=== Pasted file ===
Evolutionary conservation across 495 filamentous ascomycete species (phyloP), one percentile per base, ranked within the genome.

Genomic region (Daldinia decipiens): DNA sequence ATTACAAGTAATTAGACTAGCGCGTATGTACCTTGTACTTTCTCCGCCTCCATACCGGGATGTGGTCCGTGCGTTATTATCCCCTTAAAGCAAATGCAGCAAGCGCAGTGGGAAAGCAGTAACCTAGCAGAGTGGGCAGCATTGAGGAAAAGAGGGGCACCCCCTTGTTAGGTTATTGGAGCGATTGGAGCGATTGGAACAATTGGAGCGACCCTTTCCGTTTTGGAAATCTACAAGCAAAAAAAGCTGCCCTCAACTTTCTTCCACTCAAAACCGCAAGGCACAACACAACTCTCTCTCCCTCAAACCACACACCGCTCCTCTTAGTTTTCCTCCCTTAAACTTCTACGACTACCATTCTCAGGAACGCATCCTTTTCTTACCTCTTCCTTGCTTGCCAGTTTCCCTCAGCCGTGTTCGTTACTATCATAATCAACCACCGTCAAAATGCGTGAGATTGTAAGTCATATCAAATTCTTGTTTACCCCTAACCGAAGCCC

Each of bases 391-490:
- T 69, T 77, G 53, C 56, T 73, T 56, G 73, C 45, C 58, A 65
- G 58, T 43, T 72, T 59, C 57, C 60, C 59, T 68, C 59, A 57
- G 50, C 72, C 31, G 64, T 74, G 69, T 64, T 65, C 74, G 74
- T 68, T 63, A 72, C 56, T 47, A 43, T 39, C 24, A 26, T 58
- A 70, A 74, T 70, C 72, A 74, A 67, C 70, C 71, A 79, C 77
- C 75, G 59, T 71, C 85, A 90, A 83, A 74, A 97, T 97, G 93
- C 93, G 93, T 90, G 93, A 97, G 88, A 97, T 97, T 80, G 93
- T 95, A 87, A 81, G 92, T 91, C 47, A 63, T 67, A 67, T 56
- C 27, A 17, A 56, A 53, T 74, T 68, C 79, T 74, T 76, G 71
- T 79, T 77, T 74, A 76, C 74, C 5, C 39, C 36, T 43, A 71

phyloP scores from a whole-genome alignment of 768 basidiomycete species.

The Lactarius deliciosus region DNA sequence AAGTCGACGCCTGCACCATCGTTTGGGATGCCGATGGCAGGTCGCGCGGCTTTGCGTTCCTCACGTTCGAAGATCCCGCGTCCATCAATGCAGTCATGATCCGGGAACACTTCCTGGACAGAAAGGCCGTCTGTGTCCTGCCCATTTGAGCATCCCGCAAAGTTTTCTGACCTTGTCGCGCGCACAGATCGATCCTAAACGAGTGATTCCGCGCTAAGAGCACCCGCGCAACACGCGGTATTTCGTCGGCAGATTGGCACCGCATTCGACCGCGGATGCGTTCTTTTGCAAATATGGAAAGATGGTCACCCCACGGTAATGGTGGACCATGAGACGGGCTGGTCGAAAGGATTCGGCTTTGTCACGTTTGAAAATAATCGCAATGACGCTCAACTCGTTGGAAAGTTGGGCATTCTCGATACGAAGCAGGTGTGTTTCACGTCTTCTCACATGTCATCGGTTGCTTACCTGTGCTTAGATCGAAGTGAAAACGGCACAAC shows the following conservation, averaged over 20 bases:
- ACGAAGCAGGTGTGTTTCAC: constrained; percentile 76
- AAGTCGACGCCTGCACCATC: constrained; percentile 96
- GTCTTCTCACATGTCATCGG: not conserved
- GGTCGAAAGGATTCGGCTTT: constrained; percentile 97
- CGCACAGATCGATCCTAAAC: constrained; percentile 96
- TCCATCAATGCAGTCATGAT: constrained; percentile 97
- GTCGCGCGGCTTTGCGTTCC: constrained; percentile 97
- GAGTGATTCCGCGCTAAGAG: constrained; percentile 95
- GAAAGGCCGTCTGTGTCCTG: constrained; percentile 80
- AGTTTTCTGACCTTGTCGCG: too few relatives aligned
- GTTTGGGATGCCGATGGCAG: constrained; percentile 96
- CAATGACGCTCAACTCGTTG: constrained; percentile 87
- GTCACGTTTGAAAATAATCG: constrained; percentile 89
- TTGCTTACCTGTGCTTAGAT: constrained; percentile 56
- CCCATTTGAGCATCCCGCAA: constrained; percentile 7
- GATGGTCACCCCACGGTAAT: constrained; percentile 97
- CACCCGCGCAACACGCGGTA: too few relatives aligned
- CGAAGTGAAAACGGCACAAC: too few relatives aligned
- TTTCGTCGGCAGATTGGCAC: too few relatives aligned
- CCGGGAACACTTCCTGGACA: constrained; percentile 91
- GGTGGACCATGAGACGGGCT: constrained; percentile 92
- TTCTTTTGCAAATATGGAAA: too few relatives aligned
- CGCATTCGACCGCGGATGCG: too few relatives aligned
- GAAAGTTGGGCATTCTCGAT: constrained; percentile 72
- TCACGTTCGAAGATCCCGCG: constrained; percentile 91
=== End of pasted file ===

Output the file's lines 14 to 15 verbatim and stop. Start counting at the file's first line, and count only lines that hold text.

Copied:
phyloP scores from a whole-genome alignment of 768 basidiomycete species.

The Lactarius deliciosus region DNA sequence AAGTCGACGCCTGCACCATCGTTTGGGATGCCGATGGCAGGTCGCGCGGCTTTGCGTTCCTCACGTTCGAAGATCCCGCGTCCATCAATGCAGTCATGATCCGGGAACACTTCCTGGACAGAAAGGCCGTCTGTGTCCTGCCCATTTGAGCATCCCGCAAAGTTTTCTGACCTTGTCGCGCGCACAGATCGATCCTAAACGAGTGATTCCGCGCTAAGAGCACCCGCGCAACACGCGGTATTTCGTCGGCAGATTGGCACCGCATTCGACCGCGGATGCGTTCTTTTGCAAATATGGAAAGATGGTCACCCCACGGTAATGGTGGACCATGAGACGGGCTGGTCGAAAGGATTCGGCTTTGTCACGTTTGAAAATAATCGCAATGACGCTCAACTCGTTGGAAAGTTGGGCATTCTCGATACGAAGCAGGTGTGTTTCACGTCTTCTCACATGTCATCGGTTGCTTACCTGTGCTTAGATCGAAGTGAAAACGGCACAAC shows the following conservation, averaged over 20 bases: